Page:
My statement about not being approached by any nurse's assoc. is a valid one. If these organizations are there to further the profession, why is the most basic task--outreach to members-- not done? I was licensed in one state and am licensed and active in another. I have done acute care, home health and "desk" work--all vital nursing postions. If I wanted to build a strong org., one that could make a difference to my colleagues and impact on one of the biggest industries in the country, I would be liasoning with every nsg college out there and recruiting young, idealistic, eager new people. Ads in the nursing mags, occassional flyers in the mail, emails to all licensed personnel on what your state assoc'n does for you etc. What are the dues paying for?

    I completely understand and agree that what works for one does work for someone else. I am not "against" these orgs.
    Other professional orgs have MUCH higher profiles. When my husband passed the CPA exam, he got an invite to join the AICPA, dues, meetings, seminar schedules etc. Why don't nursing assoc'ns do that?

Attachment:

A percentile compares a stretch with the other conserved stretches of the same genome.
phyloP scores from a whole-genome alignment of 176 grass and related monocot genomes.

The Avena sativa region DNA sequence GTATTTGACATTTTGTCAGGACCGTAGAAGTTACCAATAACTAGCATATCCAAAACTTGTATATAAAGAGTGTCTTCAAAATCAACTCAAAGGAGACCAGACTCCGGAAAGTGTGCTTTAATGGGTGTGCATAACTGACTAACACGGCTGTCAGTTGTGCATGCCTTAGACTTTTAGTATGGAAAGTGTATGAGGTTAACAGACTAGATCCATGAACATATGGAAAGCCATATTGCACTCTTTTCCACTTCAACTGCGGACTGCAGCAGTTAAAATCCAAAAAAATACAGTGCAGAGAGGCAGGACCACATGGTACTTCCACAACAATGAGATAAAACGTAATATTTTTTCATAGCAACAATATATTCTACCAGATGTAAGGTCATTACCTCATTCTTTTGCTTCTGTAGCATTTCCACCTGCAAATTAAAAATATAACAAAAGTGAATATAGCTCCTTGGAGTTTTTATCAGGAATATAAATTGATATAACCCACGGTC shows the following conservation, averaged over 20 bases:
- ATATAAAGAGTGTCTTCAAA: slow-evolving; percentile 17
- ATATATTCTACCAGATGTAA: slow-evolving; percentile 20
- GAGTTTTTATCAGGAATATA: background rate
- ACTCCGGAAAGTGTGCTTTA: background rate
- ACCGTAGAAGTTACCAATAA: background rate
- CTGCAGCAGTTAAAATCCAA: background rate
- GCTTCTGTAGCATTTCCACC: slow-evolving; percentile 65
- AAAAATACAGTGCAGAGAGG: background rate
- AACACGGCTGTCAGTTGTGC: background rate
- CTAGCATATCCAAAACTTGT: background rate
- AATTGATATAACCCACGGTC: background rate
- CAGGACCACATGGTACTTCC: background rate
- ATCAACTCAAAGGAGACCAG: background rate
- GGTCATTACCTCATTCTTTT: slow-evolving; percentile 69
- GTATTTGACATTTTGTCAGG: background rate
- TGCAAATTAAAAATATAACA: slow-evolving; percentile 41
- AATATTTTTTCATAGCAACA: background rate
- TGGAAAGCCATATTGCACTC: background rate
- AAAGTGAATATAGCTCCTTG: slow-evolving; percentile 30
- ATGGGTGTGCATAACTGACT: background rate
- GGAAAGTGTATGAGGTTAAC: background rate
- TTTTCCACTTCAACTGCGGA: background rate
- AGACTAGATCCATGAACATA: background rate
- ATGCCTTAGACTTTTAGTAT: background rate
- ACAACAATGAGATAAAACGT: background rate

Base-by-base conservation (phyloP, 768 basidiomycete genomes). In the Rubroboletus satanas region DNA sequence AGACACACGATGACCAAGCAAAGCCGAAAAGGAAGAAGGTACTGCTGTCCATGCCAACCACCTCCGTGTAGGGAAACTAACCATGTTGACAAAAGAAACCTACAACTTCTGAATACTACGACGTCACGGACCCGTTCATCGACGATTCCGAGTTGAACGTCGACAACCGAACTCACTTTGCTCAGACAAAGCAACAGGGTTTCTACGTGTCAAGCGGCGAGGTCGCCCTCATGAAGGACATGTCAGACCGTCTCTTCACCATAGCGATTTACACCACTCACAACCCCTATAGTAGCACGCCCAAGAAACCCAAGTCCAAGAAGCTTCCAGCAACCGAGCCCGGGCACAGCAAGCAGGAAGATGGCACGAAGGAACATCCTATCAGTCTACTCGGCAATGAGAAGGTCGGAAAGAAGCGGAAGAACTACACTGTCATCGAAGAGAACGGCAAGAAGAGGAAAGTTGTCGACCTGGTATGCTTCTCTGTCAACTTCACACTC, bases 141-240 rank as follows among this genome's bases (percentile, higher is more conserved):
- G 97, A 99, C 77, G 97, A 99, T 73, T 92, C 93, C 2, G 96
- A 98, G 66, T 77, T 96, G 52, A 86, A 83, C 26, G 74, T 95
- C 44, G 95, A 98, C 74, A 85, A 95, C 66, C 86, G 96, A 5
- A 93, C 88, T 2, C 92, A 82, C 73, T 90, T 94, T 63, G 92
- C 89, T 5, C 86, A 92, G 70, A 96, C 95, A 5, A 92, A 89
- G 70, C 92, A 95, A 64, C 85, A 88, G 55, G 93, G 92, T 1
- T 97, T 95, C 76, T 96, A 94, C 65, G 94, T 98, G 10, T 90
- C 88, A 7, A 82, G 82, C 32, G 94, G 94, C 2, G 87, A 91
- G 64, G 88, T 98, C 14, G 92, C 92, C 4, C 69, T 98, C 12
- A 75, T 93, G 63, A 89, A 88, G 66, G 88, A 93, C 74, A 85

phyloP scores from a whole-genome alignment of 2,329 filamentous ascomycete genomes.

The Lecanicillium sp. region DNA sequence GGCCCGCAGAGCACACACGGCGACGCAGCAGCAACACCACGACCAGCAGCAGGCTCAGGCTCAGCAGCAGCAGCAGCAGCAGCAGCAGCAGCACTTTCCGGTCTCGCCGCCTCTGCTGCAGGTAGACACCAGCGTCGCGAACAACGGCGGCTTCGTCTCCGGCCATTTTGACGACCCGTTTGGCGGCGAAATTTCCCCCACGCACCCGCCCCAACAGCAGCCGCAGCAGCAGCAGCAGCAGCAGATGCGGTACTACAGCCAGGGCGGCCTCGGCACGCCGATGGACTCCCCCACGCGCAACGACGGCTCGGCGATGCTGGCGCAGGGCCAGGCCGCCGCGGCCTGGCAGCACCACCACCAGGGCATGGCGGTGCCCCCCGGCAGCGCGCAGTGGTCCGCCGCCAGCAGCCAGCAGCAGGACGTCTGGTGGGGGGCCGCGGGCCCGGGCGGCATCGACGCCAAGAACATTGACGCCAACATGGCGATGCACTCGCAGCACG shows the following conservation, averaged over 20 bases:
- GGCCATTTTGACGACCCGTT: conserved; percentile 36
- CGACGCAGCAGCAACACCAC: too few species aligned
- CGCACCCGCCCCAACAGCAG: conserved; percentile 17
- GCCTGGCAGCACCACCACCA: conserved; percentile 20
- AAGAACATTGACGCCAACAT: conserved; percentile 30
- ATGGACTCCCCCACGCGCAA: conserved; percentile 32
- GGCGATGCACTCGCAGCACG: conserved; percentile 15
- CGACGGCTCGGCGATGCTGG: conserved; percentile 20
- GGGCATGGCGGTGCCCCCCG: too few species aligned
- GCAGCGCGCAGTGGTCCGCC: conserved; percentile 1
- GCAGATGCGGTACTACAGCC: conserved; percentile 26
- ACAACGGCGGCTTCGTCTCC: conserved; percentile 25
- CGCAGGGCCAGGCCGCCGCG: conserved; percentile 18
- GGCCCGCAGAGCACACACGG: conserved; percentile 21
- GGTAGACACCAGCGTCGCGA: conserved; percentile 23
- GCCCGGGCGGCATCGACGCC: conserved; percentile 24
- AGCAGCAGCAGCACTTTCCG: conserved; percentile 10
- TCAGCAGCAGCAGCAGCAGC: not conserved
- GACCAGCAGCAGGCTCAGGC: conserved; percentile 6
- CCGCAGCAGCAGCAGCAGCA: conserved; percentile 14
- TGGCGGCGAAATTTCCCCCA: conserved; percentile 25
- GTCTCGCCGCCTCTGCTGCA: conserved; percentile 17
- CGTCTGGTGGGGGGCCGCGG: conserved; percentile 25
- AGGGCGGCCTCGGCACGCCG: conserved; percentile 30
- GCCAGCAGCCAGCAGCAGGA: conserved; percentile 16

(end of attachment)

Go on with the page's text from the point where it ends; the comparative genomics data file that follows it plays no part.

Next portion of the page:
Building or repairing a home or providing meals for a family in need is laudable and admirable. My point was that there are many ways in which to do that, and I am frankly puzzled as to why it seems to count more when coming from a professional organization.
    I seem to have tapped into a vein of I'm not sure what. I'll admit my last post was hostile; I didn't appreciate the time management or lack thereof feeling of a previous post. I still don't see what is clear to all of you--how does this help your practice, what are the missions of these orgs, why is basic recruitment apparently not done? I am interested and would like to learn more.
  12. by   Enright
    I only asked about the ethnic make-up of the group because there are many fine Greek organizations which are exclusive to African Americans. I thought this might be one. It wasn't clear from the web site.
  13. by   liberalrn
    Actually, having gone back and reread the very first post--I am asking the same question. I, too, would like to know the reasons for joining and more about them.